The grow room now is primarily a seedling starter room.  It also may be the room that the newly born chickens are brooded in.  The started seedlings were initially intended to provide the plants for the first part of the JAZ Farm…. JAZ Urban Farm.  Our back yard is an Urban Farm.  We have 25 raised beds and it has been astounding how much of our produce we grow in the summer and how much of it we have available through canning, freezing and dehydrating throughout the winter.  Of the 45 tomato plants I grow out back each year, we NEVER have to by any kind of tomato products except for an occasional can of tomato paste.  The taste is second to none!

JAZ Urban Farm was our attempt to create something similar to a family we found on the internet – The Dervais Family.  If you do a You Tube search you will find these folks living not too far from the Rose Bowl in Pasadena California.  On a postage stamp sized lot in the city they raise and sell produce, eggs, and goat’s milk year round.  Now, they are fortunate to not have the season we fondly refer to as winter, but given the restricted growing season out here, we achieved an amazing success.

Growing in Colorado presents some challenges; the least of which is the short growing season – The biggest…. water.  One learns very quickly how to conserve water and, through the use of different kinds of mulches, keep the water sequestered in the beds instead of evaporating off into the stratosphere.   It isn’t inexpensive to get started, but if you spend the money to build the beds, put in the drip systems, and as I did, put mini-greenhouses over all of them, it is simply the net present cost of all the produce you won’t have to buy.  This isn’t for the inactive.  Just as we learned when we got Basil the dog, one doesn’t buy a Yellow Lab if you want to be a couch potato.  Gardens, too, don’t grow themselves.  Leave them to their own devices and you will find a weed patch just happy as can be to choke out your Roma tomatoes.  My rodent control is a little less than conventional.  I try to be organic with pest control, and I do the necessary weeding, and use drip irrigation.  However, when them little brown varmints with the big fuzzy tails come around and they threaten to put bite marks in my gorgeous Oregon Spring slicing tomatoes…. sucker’s gotta go!  They usually meet with some unfortunate demise where they get a hole in them and fall off the fence….. “honest officer I think it just slipped!”

James Howard Kunstler, an author, wrote a book entitled, The Long Emergency.  I would recommend it to everyone.  Suffice it to say that we cannot have infinite growth on a finite planet.  Kunstler is someone pigeon holed as being a “peak-er”, someone who researches and believes that we have hit the peak of the easily accessible fossil fuels on the planet.  From here forward it will be more and more difficult, and more and more expensive, to extract oil from mother earth.  He wrote a phrase that I believe completely, “The creation of American suburbia has been the greatest mis-allocation of resources in the history of the world.”  It is not possible to do much in a suburb that doesn’t entail jumping in a car of some sort and motoring off to somewhere else.  If we are indeed at peak oil, and our food travels some 15o0+ miles to reach our plate (and often ridiculously longer miles – like 90% of our garlic coming from China!), then food is destined to get amazingly more expensive and scarce.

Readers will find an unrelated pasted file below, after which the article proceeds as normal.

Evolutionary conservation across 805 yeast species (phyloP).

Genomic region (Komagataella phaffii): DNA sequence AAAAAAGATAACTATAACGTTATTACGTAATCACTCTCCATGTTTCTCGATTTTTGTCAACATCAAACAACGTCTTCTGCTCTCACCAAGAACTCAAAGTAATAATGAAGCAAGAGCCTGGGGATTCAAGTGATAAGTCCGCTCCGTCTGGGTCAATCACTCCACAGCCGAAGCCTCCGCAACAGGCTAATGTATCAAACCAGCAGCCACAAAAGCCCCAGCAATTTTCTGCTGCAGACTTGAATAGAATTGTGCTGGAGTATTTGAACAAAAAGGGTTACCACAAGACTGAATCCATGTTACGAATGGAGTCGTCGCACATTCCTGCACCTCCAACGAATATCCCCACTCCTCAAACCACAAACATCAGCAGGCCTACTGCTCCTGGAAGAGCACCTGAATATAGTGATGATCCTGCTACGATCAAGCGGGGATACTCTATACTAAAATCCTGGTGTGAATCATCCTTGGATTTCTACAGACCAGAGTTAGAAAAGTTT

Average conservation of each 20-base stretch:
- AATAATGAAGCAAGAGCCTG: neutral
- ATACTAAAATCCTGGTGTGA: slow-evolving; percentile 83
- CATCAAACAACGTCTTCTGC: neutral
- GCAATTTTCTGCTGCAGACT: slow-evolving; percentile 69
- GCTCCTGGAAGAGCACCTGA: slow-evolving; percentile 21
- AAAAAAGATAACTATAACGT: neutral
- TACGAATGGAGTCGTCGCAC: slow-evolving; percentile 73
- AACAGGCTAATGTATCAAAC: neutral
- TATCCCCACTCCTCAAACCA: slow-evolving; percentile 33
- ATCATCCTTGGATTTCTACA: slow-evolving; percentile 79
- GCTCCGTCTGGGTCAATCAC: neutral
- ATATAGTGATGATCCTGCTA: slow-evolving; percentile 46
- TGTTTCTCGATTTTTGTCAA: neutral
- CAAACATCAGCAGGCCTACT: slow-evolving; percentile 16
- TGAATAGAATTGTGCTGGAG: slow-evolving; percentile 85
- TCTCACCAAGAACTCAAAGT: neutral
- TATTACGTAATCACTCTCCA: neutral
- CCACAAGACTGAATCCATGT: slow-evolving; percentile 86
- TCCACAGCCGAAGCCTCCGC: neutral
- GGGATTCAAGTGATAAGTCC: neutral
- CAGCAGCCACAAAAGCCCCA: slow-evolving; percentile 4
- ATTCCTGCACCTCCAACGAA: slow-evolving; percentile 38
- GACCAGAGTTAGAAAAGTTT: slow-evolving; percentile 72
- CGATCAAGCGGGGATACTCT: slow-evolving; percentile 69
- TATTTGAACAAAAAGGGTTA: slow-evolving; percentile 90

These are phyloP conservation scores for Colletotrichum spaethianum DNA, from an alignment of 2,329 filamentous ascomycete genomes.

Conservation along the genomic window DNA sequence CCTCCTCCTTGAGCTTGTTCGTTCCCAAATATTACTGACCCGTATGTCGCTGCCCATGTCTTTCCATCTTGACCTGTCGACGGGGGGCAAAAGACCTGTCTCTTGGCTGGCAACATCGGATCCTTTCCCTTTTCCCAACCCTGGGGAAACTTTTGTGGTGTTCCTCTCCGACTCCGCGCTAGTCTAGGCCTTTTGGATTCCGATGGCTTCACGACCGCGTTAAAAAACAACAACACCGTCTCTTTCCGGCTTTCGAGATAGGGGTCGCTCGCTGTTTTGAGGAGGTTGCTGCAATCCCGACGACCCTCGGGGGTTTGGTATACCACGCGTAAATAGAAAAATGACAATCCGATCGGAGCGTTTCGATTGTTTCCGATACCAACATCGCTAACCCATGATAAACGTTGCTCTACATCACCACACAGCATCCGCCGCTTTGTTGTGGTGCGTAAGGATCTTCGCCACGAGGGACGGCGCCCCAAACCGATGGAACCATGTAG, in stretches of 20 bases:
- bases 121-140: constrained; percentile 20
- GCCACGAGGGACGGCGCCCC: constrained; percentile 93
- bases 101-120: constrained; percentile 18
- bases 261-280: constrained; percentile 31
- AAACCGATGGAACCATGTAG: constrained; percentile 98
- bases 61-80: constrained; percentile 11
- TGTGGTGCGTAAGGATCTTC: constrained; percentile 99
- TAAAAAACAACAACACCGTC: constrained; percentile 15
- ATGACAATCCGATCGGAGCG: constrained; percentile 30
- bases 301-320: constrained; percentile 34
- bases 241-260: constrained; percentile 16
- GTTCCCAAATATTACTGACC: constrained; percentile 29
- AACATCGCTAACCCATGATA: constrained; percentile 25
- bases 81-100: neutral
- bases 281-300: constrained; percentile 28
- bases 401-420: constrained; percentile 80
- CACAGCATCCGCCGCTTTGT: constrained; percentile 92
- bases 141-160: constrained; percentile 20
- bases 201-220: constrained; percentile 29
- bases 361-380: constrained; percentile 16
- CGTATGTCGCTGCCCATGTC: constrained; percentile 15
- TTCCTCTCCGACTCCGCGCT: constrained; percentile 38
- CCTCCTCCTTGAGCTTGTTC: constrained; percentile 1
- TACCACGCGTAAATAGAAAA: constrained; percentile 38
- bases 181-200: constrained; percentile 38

Armed with that information, the desire to grow our own food and somehow live off the land and become more sustainable, we began a search for somewhere to homestead.  We don’t have any delusions of quitting our day jobs and becoming Green Acres, but having someplace away from the suburbs that offers infinite opportunities for us to experiment, and sometimes, simply to sit and contemplate our navels, the peace of the country has already been recharging.  As a financial advisor, I work in the heart of the insanity of our “capitalist” system.  As much as I love my clients, I hate what I am having to defend them from.  JAZ Farm allows me to feel like I have some control over other aspects of my life that don’t involve my career.

Our astronomy club has a dark site for observing in Deer Trail, Colorado.  It is out I-70 on the eastern plains.  It is beautifully desolate; grain fields as far as the eye can see.  On our way out to the site, we would take side trips to the little bergs along the way.  Because of the housing bubble and financial collapse, a lot of the small homesteads were coming on the market as foreclosures.  To make a long story short, the first one we found fell through.  This one happened shortly thereafter.  Physically, it was a complete mess.  I will post some pictures of the interior before and afters.  It was built in 2006 and we got it for a song.  The problem was that it it didn’t look like anyone had ever cleaned it or much less cared for it.  We had to repair windows, put on a new roof, completely redo and repaint the interior, fix water damage, and generally get it so that it was liveable and not look like a slum.  The previous owners evidently had dogs that had the run of the house.  They must have smoked.  The dirt inside was unreal.  Thick to the point that a rag would simply make mud.  When we had the carpets steam cleaned they literally changed colors.

The fortunate part was that it was just what we wanted.  The months after the closing have been a non-stop fix up.  We are finally seeing the end of it.   The JAZ Farm projects can now focus on…. the actual farming!  40 acres, a well, a house, a chicken coop, a garden, an astronomy space, and a barn. This is all very exciting for us.  Thanks for looking!



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Chicken coop face lift

Chicken coop face lift